South American state. According to official sources, the population (23,054,210 at the 2001 census) in 2006 was equal to 25,730,000 residents, mainly concentrated in the urban areas of the northern regions of the country, including that of Caracas (1,700,000 residents the city, almost 5 million urban agglomeration estimates). Overall, the urban population was approximately 88 % of the total (2004), while the density was just over 28 residents / km 2. According to 800zipcodes, demographic trends are typical of developing countries, with a still high birth rate (21.8 ‰ in 2006) and a modest mortality (5.1 ‰). Over a third of the population is under the age of 18, however a fairly rapid aging process is underway. The Venezuelan economy is strongly linked to the exploitation of the huge oil fields, which led Venezuela to become the ninth country in the world in 2005 for the consistency of oil reserves; the oil sector accounts for about one third of GDP and over 80 % of exports (2003). The high price of oil in recent years has helped to support the trend in GDP which, after the two-year period 2002 – 03characterized by a crisis linked to internal instability problems, it recorded a record growth of 17.3 % in 2004, partly confirmed also in 2005 (+ 9.4 %).
Unemployment, although falling (around 10 % in 2006), and high inflation, as well as dependence on the oil sector, represent structural problems of the Venezuelan economy. The country can, however, also count on numerous other resources (natural gas, iron, bauxite, coal, diamonds and gold). The extra-oil activities include the metallurgy and iron and steel, textile and means of transport sectors. Despite the significant natural heritage, tourism is underdeveloped. Venezuela is still characterized by significant territorial and social imbalances (about half of the families are below the poverty line), to which the government chaired by H. Chávez Frías (in office since 1999 and re-elected in 2006) is trying to remedy it with a socialist-style policy. On the international level, Venezuela is particularly active, in an anti-US and anti-liberal key, for the economic integration of the countries of Latin America.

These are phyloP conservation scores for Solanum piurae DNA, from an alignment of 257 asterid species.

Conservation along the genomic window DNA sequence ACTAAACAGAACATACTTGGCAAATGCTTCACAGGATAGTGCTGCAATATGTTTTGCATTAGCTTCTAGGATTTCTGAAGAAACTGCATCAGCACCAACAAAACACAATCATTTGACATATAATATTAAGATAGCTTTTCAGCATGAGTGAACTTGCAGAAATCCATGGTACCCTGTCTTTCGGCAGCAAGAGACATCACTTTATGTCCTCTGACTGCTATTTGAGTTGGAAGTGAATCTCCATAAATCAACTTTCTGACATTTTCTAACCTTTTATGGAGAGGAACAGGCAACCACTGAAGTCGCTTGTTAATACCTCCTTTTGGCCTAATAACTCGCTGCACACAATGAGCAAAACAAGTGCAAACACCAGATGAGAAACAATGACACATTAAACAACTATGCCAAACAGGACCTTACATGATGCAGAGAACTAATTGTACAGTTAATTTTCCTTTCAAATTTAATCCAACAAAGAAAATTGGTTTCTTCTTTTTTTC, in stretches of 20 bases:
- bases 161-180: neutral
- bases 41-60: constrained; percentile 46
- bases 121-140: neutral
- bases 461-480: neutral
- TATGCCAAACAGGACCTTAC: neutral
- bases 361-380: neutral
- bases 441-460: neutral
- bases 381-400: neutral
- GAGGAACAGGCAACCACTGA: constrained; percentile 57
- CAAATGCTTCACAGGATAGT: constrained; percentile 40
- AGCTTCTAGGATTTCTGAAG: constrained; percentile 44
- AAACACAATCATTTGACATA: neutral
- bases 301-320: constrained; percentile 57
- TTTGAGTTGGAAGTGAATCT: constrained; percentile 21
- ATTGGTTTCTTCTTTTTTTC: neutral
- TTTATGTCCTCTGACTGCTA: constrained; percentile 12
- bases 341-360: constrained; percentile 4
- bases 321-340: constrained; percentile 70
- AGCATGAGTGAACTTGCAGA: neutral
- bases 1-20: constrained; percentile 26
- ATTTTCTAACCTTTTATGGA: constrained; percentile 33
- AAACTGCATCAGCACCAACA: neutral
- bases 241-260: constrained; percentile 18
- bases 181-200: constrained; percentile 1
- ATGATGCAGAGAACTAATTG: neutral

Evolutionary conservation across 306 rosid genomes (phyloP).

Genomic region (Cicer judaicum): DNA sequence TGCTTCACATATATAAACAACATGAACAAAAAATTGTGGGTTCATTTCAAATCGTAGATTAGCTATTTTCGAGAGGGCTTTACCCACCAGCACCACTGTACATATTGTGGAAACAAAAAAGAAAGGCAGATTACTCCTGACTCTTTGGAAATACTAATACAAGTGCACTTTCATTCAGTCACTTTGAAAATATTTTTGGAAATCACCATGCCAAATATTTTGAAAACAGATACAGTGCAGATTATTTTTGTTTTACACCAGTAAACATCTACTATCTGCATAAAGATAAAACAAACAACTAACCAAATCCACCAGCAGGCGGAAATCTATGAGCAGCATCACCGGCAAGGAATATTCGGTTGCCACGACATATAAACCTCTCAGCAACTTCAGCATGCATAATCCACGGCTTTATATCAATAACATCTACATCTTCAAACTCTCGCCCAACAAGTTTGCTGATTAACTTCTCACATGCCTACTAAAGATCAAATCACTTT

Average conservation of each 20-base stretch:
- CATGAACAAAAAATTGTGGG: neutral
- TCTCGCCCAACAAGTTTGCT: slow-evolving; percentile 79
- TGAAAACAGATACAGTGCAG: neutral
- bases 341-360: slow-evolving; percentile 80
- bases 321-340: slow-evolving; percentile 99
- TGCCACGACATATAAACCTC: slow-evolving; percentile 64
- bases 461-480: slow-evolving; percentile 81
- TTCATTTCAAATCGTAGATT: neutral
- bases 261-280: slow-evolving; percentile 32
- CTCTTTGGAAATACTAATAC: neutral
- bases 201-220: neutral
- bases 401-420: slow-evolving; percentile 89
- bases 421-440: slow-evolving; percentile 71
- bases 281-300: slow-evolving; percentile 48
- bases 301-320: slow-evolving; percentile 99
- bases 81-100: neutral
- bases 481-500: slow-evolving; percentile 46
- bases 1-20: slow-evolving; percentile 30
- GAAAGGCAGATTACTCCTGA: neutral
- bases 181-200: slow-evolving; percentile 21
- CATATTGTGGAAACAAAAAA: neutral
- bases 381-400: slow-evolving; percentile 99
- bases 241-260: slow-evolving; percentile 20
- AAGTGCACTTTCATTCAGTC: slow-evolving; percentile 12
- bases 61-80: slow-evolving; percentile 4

In the aftermath of the referendum on the new Constitution (December 1999), approved by 71.4 % of the voters (but with the participation of just 45.3 % of the voters), President H. Chávez Frías initiated the application of a series of measures intended to give substance to his project of ‘Bolivarian revolution’: among the most significant (which, however, were not spared criticism) the appointment of various members of his entourage at the helm of important state institutions (Supreme Court of justice, auditing, central bank). In line with the president’s ideological orientation, the country received the new name of República Bolivariana de Venezuela .
Dissolved in January 2000 the Constituent Asamblea Nacional , in July the presidential elections and those for the new unicameral Parliament (the Asamblea Nacional ) were held, both of which saw the participation of just over 53 % of the voters. In the early days Chávez got 59.8 % of the votes; 37.5 % went to its main antagonist, F. Arias Cárdenas (one of the four military leaders involved in the 1992 coup ). In the legislative elections, the parties supporting Chávez won 105 of the 165 seats, the main ones being the Movimiento V República (MVR, founded by Chávez in 1998 ; 44.4 % of the votes, 93 seats) and the Movimiento al Socialismo (MAS; 5 %, 6 seats); 60 opposition parties won, the most important of which were Acción Democrática (AD; 16.1 %, 33 seats), Proyecto Venezuela (PRVZL; 6.9 %, 6 seats) and the Comité de Organización Política Electoral Independiente ( COPEI; 5.1 %, 6 seats). The Asamblea Nacional it met for the first time in August.
Chávez’s powers were greatly expanded by a law (Nov.) which, for a period of one year, gave him the power to issue decrees in a number of areas, from public finance to agrarian reform, without legislative debate. In the same month, the government decided to submit to a referendum its proposal to suspend the leaders of the country’s largest trade union center, the opposition-controlled Confederación de Trabajadores de Venezuela (CTV) from their post for a period of six months. based on allegations of corruption and undemocratic behavior. The proposal won 65 % of the votes in the referendum (Dec. 3), which however was invalidated due to the low turnout of voters (23 %).
In the presidential elections of December 2006, in which the opposition decided to participate and in which 74.7 % of the voters voted, Chávez defeated his main antagonist, M. Rosales (36.9 %), with 62.9 % of the votes.), candidate of the opposition. In January 2007, the president made public his intention to bring Venezuela, over the next six years, towards a socialist economy: a program whose first step should have been the nationalization of the main private electricity and telecommunications companies.
In the early 21st century. relations between Venezuela and USA were marked by a deterioration. In 2000 Chávez refused permission to fly over the country to US planes used to suppress drug trafficking; the contrasts between the Venezuelan president and the US president GW Bush were then exacerbated by the friendly relations that Chávez had with the Cuban government, by his open condemnation of the invasion of Irāq (2003), and by the signing of trade agreements by Venezuela and cultural with China, India, Irān and Russia (2001), military with Russia (2005 and 2006) and oil with China (2004), India (2005) and Irān (2006).